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Home / beating death

Alleged mastermind convicted in Azusa-area homicide

A man whom the prosecution contended was the mastermind of the beating death of a 20-year-old man whose body was found on the side of a mountain road in the Angeles National Forest near Azusa was convicted Thursday of first-degree murder and kidnapping.

The downtown Los Angeles jury deliberated about a day before finding Matthew Capiendo, now 27, guilty in the May 2018 killing of Julian Hamori-Andrade.

Jurors also found true the special-circumstance allegations of murder while lying in wait and murder during the commission of a kidnapping and murder during the commission of a robbery, along with an allegation that Capiendo personally used a deadly or dangerous weapon.

The panel acquitted Capiendo of a separate robbery charge involving the same victim.

Capiendo — the only one of the five defendants to go to trial in connection with the killing — is facing life in prison without the possibility of parole. He is set to be sentenced Feb. 2 by Superior Court Judge Lisa B. Lench.

Deputy District Attorney Sarika Kim said after the verdict that Capiendo planned and initiated the attack, directed the victim to be moved to Azusa Canyon, engaged in a group beating there and climbed down the edge of the canyon after the victim was pushed over to “finish him off” in the words of one of his accomplices. Capiendo allegedly told the other defendants that the victim had stolen marijuana from him, but there was no proof of that, according to the prosecutor.

Defense attorney Anthony Garcia had urged the jury to reject the special circumstance allegations and to consider the lesser count of second-degree murder, which would have made Capiendo eligible for parole.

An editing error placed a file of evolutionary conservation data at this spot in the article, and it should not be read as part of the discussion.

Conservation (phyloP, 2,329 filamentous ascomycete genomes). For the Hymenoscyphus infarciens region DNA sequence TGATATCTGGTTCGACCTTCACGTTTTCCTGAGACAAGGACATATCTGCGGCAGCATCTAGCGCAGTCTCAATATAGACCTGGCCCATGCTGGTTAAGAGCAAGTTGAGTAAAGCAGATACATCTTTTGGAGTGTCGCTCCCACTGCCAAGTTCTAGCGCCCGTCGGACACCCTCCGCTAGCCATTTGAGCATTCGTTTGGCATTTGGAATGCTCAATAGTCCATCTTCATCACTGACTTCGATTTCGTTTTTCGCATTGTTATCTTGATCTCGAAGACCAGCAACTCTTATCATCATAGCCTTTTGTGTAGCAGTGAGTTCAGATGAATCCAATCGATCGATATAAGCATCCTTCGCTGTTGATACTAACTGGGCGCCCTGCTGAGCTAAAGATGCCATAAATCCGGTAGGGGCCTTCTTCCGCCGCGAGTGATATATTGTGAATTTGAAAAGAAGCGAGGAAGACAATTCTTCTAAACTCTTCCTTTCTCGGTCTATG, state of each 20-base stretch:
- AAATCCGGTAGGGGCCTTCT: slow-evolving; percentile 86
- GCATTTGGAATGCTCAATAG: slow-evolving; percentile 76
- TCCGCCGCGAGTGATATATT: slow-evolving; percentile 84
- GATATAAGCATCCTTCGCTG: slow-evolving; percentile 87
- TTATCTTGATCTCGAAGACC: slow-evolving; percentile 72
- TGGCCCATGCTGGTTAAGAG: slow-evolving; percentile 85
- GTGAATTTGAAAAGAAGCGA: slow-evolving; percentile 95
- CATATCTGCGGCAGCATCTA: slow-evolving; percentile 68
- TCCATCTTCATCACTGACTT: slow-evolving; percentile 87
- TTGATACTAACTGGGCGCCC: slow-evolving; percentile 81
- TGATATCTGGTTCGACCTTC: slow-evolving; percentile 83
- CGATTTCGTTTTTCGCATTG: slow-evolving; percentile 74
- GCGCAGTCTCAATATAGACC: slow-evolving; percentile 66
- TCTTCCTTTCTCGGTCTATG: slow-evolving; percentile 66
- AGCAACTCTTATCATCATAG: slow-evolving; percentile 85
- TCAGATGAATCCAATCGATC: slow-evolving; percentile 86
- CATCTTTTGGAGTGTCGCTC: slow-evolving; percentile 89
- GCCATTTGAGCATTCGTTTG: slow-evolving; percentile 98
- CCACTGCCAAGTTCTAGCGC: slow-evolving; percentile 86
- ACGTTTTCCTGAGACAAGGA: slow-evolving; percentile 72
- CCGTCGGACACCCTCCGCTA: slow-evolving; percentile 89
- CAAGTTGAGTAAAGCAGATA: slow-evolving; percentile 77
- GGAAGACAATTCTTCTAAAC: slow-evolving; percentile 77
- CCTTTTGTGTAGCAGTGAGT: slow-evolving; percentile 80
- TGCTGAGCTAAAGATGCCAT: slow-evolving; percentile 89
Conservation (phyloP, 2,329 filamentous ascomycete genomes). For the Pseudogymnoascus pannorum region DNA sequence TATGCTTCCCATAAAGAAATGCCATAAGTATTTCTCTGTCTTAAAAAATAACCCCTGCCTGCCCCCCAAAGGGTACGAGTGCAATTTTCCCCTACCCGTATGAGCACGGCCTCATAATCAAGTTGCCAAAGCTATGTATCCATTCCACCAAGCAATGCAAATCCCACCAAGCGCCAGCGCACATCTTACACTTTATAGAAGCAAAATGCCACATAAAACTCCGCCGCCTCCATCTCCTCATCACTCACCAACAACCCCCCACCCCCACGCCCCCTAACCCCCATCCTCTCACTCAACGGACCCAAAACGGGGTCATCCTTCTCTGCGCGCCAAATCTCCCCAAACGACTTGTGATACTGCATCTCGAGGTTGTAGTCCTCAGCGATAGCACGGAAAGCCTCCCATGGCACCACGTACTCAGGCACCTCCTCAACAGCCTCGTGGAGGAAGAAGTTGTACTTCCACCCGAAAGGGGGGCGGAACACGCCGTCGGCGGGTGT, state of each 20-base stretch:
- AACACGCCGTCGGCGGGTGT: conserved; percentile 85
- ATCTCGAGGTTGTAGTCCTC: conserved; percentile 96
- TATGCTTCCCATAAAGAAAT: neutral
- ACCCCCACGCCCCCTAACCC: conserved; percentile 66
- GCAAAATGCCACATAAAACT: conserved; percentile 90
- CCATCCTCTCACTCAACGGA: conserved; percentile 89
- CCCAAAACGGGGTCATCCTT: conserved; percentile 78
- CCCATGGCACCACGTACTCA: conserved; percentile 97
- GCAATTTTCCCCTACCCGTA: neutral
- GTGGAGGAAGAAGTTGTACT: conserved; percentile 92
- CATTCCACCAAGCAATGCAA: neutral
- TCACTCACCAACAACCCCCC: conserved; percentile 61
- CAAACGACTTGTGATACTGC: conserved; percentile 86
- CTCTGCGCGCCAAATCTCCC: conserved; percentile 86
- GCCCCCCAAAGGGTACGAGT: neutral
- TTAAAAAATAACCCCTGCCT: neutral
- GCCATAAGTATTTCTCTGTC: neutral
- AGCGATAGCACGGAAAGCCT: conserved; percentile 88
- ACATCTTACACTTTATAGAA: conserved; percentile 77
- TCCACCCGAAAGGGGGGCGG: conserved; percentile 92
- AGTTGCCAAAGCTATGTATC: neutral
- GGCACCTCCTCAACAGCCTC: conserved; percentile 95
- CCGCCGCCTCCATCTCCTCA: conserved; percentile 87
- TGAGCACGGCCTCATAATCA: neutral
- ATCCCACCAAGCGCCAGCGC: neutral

Four other defendants who had been charged along with Capiendo pleaded no contest or guilty in connection with the attack.

Hercules Dimitrios Balaskas, 24, pleaded no contest on the eve of trial to first-degree murder and was sentenced in October to 25 years to life in state prison.

Andrew Williams, 24, pleaded guilty April 21 to one count of voluntary manslaughter, three counts of kidnapping and seven counts of assault with force likely to cause great bodily injury. All of the charges involve the same victim.

He is facing 25 years in state prison and is still awaiting sentencing.

Francisco Amigon, now 24, was sentenced to 11 years in state prison and Jacob Hunter Elmendorf, 24, was ordered to serve six years behind bars after the two pleaded no contest in September 2021 to voluntary manslaughter.

The victim’s body was discovered May 30, 2018, in heavy brush about 30 feet down a hill alongside Highway 39 in Azusa Canyon, according to the Los Angeles County Sheriff’s Department.

Authorities said he was beaten at Capiendo’s home in the 6100 block of Goodway Drive in the Azusa area, where authorities found a large pool of blood on the floor two days earlier. Hamori-Andrade was then driven to Azusa Canyon, where again he was beaten and thrown over the side of the road, according to investigators.

At Balaskas’ sentencing, the victim’s mother Desiree Andrade said the courthouse has been her “second home” for the past five years — a chapter that she said she never wants to reopen or relive.

“There is never enough punishment in my eyes for you for what you have done,” she said, directly addressing the defendant. “What you did was pure evil. He did not deserve this ending. You brutally took away my son, a brother, a love and a daddy to two beautiful kids. … I hope that in the time you spend in prison you are reminded of that day over and over and over again as I will be for the rest of my life.”

The victim’s sister, Jasmine Andrade, said she was her younger brother’s protector and best friend, and didn’t expect the last time she said goodbye to him to be the last time she would ever see his face or hear his voice.

“Every single second of every day I think about him, about the memories we made growing up together, about all of the things we would have done together in our future,” she said. “Never did I think that he would be taken from this earth so young, be robbed of the opportunity to raise his children or to meet my two children. … Every single one of these men, including the one sitting here with us today, had the opportunity to do the right thing, make the right choice and stop this before it went too far. Unfortunately, none of them had the guts and conscience to do so, and in turn played a part in taking the life of a human being — my younger brother, a father, a son, a grandson and friend.”

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